If at first traditional finance was skeptical about cryptocurrencies and decentralized finance, last month made it clear investing in DeFi is an industry-wide priority. Deutsche Bank, Wells Fargo, Citigroup, Capital One, UBS, Bank of America and other major financial institutions are all focused on hiring talent in crypto to stay ahead of the curve, including professionals that can design crypto offerings and engineers that can build blockchain technologies.
Though CEO of JP Morgan Chase Jamie Dimon originally called Bitcoin a fraud back in 2017, the bank has redirected their attention to crypto — including creating their own coin. JPM Coin was launched in 2019 by Onyx, a division of the bank on an internal platform modeled off of the blockchain. In recent months, the bank also began offering to place private bank clients into a few crypto funds, most recently through the crypto firm NYDIG.
In March, Morgan Stanley became the first big bank to offer cryptocurrency investment to clients who have over $2 million in assets. The shift came after clients’ insistence that they have exposure to crypto investments. Goldman Sachs added a digital assets trading desk division earlier this year and has begun trading bitcoin-linked derivatives.
“In the next five to 10 years, you could see a financial system where all assets and liabilities are native to a blockchain, with all transactions natively happening on chain,” Mathew McDermott, the new global head of digital assets at Goldman Sachs said in an interview. In October, the bank also began sending hedge fund clients information about crypto research through their digital platform containing 50,000 investors, with the first report covering DeFi and Ethereum, a move that further confirms major investors in the traditional finance space are seeking out opportunities for cryptocurrency investing and analysis.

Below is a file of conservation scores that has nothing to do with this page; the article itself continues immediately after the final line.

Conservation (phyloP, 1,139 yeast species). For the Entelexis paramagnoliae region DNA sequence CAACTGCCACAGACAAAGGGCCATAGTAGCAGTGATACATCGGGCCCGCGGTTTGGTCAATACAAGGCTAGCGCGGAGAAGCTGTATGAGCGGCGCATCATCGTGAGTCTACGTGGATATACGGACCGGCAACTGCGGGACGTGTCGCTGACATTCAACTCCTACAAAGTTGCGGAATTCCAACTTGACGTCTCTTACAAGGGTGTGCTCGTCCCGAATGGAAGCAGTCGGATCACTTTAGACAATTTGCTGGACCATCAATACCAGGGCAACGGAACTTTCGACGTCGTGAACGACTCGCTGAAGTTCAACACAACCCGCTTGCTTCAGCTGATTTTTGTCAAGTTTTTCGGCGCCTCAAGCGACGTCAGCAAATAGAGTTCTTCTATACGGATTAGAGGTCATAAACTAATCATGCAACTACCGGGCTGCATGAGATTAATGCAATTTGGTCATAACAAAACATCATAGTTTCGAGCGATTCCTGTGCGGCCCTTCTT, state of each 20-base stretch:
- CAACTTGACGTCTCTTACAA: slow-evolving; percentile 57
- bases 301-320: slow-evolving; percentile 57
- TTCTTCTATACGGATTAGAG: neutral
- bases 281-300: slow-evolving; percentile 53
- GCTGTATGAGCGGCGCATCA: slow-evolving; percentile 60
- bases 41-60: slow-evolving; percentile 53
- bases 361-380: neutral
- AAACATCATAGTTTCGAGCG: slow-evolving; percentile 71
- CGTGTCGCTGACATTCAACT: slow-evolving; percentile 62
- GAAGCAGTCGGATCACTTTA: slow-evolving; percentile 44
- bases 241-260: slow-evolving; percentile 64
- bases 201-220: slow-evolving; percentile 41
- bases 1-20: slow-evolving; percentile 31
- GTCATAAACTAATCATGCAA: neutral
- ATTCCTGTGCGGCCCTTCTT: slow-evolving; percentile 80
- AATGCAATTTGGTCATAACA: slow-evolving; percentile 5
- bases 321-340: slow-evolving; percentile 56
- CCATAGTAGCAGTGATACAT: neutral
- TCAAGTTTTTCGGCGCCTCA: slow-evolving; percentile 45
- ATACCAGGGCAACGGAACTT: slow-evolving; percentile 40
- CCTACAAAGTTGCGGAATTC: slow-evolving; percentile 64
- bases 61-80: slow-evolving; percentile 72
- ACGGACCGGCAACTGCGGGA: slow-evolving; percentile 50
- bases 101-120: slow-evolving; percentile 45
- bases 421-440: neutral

Last month, Mastercard also announced it would be partnering with Bakkt, a company that recently went public, to expand into the crypto space by offering clients crypto wallets, rewards in crypto, and the ability to earn points that customers can convert into crypto or spend at a retailer. “We want to offer all of our partners the ability to more easily add crypto services to whatever it is they’re doing,” Sherri Haymond, Mastercard’s executive vice president of digital partnerships, told CNBC.
The first cryptocurrency ETF, the ProShares Bitcoin Strategy ETF (BITO), started trading last month, too, and tracks bitcoin future prices. Other banks and payment processing companies are transitioning to accepting crypto on their platform as well. Venmo, the popular peer-to-peer payment platform owned by PayPal, recently incorporated crypto onto their platform by allowing users to buy, hold or sell Bitcoin, Etherium, Litecoin or Bitcoin Cash.
As more and more big institutions are investing in crypto, the Federal Reserve is discussing whether to release their own digital currency as of September, and will release a report later this year.